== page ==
Is It Nightfall for Knight Capital?

August 3rd, 2012
in econ_news, syndication

Econintersect:   Here is a short quiz question:  What financial services company is so well run that while the S&P 500 was declining by 57% crash-ferrariSMALLbetween October 2007 and March 2009, this company actually gained more than 16%?  The answer:   Knight Capital (NYSE:KCG).   But in the latest story of machine eats man, Knight Capital may be nearing the administration of last rights.  It seems that the anomalous trading that caused 140 stocks to be halted on the NYSE (New York Stock Exchange) Wednesday morning at the open (01 August 2012) were caused by trades for huge volumes in those stocks from orders generated by a new trade execution program introduced overnight by Knight Capital.

Follow up:

The beautiful success story of this financial services firm has come unraveled in just two days of trading, shown in this 5-day chart from Yahoo Finance:

knight-capital-5-day-chart-2012-aug-3-630px

In after-hours trading Thursday evening, KCG lost another 14% not shown on the chart above.  The price has fallen to $2.22 in just two days, a decline of nearly 79% from an intraday high of $10.48 on Monday and an even greater decline of 84% from highs above $13.50 hit a number of days in March and April.

A Reuters article in the Chicago Tribune says the company is fighting for its life after the “rogue computer(s)” (Econintersect term) produced over $440 million in losses Wednesday morning in only about 45 minutes of trading.

According to the Chicago Tribune:

Knight said it is "actively pursuing its strategic and financing alternatives," raising the likelihood the firm will be sold or face bankruptcy because of the loss and subsequent damage to business.

Christopher Steiner, writing at Forbes, says that Knight has the resources to be able to weather this storm, one of the few observers making such a statement.  He also says that traders and investors should be prepared because these computer created runaways will be happening again in the future.

The entire episode was reminiscent of the flash crash of May 2010 when anomalous order flows caused a sudden withdrawal of bidding by computers and saw the New York Stock Exchange plunge 1,000 points in a matter of minutes.  That day some stocks saw trades as low as a few pennies because there were sell orders and no buy orders.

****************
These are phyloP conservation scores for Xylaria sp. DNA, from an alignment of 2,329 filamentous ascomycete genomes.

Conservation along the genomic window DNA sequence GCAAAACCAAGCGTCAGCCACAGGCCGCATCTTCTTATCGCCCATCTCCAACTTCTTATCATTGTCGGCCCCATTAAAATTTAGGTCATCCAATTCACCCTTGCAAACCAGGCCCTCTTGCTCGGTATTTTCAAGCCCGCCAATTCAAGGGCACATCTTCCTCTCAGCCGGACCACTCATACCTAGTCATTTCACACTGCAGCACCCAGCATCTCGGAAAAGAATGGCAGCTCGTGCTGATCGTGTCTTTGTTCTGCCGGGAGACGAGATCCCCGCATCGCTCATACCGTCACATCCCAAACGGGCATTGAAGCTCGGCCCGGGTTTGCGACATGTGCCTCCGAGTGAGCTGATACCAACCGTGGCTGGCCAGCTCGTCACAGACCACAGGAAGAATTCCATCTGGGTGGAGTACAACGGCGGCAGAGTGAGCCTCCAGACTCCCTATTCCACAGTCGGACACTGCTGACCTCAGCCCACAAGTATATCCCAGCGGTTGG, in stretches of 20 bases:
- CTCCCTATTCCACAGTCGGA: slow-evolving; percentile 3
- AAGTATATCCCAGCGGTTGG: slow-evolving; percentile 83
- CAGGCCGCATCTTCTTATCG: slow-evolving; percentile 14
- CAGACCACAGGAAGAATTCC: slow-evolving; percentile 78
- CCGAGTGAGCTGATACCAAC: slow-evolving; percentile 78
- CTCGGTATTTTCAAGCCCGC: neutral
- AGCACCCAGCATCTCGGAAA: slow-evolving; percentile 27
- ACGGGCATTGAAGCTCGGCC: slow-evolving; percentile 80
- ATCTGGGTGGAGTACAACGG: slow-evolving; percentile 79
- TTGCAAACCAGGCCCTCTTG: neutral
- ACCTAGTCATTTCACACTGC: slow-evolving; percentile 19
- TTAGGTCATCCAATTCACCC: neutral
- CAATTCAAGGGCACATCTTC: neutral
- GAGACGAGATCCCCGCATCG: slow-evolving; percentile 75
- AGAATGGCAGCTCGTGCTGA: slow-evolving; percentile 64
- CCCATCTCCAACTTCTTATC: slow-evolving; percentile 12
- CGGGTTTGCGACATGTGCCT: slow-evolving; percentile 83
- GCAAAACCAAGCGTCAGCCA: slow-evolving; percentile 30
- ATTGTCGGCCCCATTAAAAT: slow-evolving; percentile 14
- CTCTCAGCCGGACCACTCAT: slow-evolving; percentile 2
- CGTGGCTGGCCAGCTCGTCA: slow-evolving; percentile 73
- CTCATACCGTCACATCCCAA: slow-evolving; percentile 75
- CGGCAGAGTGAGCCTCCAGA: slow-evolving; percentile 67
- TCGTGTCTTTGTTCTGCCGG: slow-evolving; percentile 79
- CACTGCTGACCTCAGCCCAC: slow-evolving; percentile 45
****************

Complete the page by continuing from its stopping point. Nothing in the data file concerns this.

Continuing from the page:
The latest as this is published from the ft.com alphaville 6am London Cut e-mail newsletter, Financial Times:

Vanguard, TD Ameritrade and E*Trade all routed trades away from the broker (Financial Times). Glitched trades affected 140 stocks on Wednesday. Knight’s market capitalisation shrank to $253m at the end of Thursday trading, a quarter of its value at the start of the week. Announcing the loss and a search for “strategic alternatives”, Knight approached Sandler O’Neill to advise on a possible sale, with JPMorgan providing funding (Wall Street Journal).

John Lounsbury

Sources:

  • Newsletter, ft.com alphaville, Financial Times, received 12:52 am (New York time) 03 August 2012








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2 comments

  1. ghenghis khan says :

    is it "anonymous"? "anomalous"? i have bad spelling. and grammar too.

  2. Admin (Member) Email says :

    ghenghis khan - - -

    You have that problem too?

    I had to change the word from anonymous to anomalous in final edit. Here is the story:

    On Wednesday morning the trading was both anomalous (unusual, unexplained) and anonymous (from unknown source(s)).

    After a while (Wednesday evening, Thursday morning) Knight Capital had acknowledged that it was the source of the unusual trades so anonymous no longer applied.

    It looks like anomalous will stick.

    Thanks for bringing the point up. Others may not have thought about it.

    John Lounsbury





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